Milton Keynes Waste Recovery Park is a world-class waste treatment facility, which is due to be fully operational in 2016. The facility aims to deal with Milton Keynes’ black bag waste in a sustainable way by incorporating three different types of treatment on one waste treatment site: mechanical treatment (MT), advanced thermal treatment (ATT) and anaerobic digestion (AD). Annually, an estimated 132,000 tonnes of residual municipal or black bag waste will be processed at the facility.
As well as setting an ambitious 70% recycling target by 2024/25, Milton Keynes Council has introduced a ‘no mass burn’ policy and set a target to reduce the volume of waste it sends to landfill to around 3% by 2019/20. Key to achieving all three of these objectives is its ground-breaking Waste Recovery Park, which is being built and will be operated by Amey.
Once fully operational, the MT plant within the facility, which has been designed by Stadler UK, will process some 70tph of black bag residual waste. This waste stream contains a variety of valuable, recyclable materials including mixed plastics, PET/HDPE, bricks and rubble, cardboard, film and metals.
Milton Keynes Council and Amey have chosen to focus on the recovery of three grades of plastics: PET, HDPE and mixed plastics. In order to maximise the recovery of these materials, the infeed material will firstly be screened to separate out the organic fraction (fines of 70mm or below). The high content of organic material is one of the biggest challenges when treating MSW and can significantly affect the quality of the recyclables output, so this organic matter will be targeted and removed early on in the process, to be treated in an Anaerobic Digestion process on site.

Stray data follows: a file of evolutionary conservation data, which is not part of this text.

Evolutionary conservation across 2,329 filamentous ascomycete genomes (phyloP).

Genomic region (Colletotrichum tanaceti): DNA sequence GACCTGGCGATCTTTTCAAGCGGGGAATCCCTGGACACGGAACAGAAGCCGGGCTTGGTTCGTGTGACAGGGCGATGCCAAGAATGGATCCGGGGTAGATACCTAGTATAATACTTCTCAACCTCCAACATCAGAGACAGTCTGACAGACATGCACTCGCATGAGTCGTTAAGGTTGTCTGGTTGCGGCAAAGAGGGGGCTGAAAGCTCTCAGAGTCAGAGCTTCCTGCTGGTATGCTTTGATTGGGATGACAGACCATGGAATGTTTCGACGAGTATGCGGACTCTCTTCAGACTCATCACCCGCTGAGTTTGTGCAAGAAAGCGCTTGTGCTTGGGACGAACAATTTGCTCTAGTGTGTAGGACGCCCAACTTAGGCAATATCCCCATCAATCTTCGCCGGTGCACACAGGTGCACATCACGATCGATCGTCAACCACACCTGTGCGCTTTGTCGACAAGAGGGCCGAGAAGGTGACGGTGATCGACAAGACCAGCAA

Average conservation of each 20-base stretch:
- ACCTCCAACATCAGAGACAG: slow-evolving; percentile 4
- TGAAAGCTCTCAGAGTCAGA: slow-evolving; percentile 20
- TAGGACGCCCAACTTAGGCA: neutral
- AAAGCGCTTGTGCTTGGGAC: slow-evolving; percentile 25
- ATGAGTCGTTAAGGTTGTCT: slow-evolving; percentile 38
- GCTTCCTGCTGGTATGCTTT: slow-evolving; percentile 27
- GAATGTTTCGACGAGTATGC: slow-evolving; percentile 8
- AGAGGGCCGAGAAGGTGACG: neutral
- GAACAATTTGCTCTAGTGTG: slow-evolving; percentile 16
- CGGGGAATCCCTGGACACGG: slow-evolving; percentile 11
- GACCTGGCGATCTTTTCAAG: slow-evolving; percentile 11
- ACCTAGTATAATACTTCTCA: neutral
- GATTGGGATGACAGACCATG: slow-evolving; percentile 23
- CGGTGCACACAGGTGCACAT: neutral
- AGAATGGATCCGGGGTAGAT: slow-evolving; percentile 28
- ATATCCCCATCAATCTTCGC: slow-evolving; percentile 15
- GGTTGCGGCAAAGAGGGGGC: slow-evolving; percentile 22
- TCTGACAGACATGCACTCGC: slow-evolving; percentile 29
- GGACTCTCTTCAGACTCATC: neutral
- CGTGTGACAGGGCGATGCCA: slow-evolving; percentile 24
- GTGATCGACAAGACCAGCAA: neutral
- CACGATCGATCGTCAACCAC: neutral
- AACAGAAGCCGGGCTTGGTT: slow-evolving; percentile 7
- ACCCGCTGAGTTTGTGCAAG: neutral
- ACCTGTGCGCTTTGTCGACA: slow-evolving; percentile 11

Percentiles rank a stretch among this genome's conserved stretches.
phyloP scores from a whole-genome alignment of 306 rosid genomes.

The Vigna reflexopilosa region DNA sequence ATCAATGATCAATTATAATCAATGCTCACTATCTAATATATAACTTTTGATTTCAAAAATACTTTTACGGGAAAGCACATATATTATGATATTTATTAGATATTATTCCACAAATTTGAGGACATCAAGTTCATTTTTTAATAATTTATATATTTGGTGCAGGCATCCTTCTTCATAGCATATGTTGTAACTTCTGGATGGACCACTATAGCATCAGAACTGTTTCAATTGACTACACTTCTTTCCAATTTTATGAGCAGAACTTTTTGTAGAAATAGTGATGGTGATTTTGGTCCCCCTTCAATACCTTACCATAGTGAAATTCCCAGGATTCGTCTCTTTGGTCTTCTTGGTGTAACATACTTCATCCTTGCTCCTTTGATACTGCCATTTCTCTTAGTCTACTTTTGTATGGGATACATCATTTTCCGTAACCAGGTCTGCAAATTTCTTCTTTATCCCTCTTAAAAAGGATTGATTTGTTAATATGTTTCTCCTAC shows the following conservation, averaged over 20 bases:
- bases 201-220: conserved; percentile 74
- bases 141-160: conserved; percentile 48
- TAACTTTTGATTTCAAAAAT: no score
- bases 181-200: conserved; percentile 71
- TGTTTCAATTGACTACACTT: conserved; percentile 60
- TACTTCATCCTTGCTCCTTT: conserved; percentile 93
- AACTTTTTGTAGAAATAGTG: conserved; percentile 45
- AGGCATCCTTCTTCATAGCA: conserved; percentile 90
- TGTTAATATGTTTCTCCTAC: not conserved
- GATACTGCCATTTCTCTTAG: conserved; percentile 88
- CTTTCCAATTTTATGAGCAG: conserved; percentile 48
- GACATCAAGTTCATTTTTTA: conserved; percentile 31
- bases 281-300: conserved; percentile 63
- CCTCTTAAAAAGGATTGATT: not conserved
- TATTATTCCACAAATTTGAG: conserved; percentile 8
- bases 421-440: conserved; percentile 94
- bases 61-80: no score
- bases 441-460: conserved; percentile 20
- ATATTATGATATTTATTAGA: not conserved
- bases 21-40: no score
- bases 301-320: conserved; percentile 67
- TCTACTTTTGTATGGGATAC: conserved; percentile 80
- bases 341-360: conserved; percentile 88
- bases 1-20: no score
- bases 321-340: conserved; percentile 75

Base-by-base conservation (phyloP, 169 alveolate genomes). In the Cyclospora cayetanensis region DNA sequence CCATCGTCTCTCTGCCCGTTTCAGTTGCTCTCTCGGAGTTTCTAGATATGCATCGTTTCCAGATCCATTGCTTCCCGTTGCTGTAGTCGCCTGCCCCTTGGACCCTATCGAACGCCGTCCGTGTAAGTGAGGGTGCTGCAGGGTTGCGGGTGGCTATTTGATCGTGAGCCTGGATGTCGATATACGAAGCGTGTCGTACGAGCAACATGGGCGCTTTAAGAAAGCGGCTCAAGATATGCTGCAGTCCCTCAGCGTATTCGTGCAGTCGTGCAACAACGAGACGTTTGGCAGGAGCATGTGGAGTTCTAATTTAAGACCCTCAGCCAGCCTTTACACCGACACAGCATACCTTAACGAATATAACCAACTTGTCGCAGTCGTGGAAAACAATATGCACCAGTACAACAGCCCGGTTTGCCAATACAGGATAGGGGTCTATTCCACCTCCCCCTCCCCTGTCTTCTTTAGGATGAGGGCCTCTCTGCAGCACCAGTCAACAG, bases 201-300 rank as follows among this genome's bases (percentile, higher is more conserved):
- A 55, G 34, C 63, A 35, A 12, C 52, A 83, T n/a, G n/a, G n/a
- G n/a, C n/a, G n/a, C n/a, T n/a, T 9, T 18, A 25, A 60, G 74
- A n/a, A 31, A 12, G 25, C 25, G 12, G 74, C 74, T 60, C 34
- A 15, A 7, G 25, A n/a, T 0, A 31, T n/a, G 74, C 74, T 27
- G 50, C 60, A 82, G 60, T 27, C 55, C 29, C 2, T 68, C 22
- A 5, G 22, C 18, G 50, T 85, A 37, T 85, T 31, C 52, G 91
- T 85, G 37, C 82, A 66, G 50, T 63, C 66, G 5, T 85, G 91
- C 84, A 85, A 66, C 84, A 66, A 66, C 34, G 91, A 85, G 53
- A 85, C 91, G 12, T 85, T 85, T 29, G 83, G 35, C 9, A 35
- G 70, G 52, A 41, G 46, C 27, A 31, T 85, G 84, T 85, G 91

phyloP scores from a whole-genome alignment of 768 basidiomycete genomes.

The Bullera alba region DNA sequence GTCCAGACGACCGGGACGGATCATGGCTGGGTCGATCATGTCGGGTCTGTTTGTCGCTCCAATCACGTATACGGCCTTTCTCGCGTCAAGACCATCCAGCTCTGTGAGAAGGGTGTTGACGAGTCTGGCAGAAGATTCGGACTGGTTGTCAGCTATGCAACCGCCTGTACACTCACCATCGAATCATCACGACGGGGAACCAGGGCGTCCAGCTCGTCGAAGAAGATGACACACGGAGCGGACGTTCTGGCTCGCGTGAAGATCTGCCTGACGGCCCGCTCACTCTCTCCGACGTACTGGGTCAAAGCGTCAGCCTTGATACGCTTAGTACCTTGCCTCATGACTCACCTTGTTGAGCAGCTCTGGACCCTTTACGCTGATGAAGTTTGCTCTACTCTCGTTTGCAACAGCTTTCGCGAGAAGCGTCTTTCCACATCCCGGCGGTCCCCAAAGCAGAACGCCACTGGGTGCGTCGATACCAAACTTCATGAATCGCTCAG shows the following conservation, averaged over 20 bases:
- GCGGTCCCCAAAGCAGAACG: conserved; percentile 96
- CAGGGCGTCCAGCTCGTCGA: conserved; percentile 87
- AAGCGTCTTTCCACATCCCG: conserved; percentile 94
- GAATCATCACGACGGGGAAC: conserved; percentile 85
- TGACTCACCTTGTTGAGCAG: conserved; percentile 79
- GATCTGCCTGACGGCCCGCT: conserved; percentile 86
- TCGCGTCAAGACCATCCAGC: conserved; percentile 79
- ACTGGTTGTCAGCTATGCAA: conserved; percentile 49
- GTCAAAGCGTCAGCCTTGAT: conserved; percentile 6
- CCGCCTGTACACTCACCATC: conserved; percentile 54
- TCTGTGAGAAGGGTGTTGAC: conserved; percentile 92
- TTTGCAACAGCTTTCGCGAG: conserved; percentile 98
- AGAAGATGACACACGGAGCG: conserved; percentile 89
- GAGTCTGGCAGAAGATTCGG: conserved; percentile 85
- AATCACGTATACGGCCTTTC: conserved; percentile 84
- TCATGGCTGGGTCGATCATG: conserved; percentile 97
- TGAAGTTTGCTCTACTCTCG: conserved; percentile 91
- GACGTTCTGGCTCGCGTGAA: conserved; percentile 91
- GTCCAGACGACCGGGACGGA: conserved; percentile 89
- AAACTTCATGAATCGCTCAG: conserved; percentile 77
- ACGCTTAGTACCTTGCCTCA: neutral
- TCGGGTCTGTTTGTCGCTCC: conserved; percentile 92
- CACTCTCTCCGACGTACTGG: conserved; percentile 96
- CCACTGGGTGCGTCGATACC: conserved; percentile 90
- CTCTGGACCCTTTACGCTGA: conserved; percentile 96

Once the infeed material has been screened, air knifes will separate the light items from the heavy and ballistic separators will be used to separate the 2D (flat) material from the 3D (rolling) items. The aim, in following this process, is to ensure that the material is in the best condition possible for going on to the next stage in the process.
Once this upfront mechanical treatment has taken place, near infrared (NIR) sorting technology supplied by TOMRA Sorting Recycling (TOMRA) will be used to separate out three grades of plastic: PET, HDPE and mixed plastics. Given the nature of the black bag infeed material at the plant, it would be virtually impossible to sort and recover materials such as plastics using manual labour methods, both from health and safety and a practical perspective. However, optical sorting overcomes these challenges and is able to operate at 7tph despite the dirty nature of the infeed material.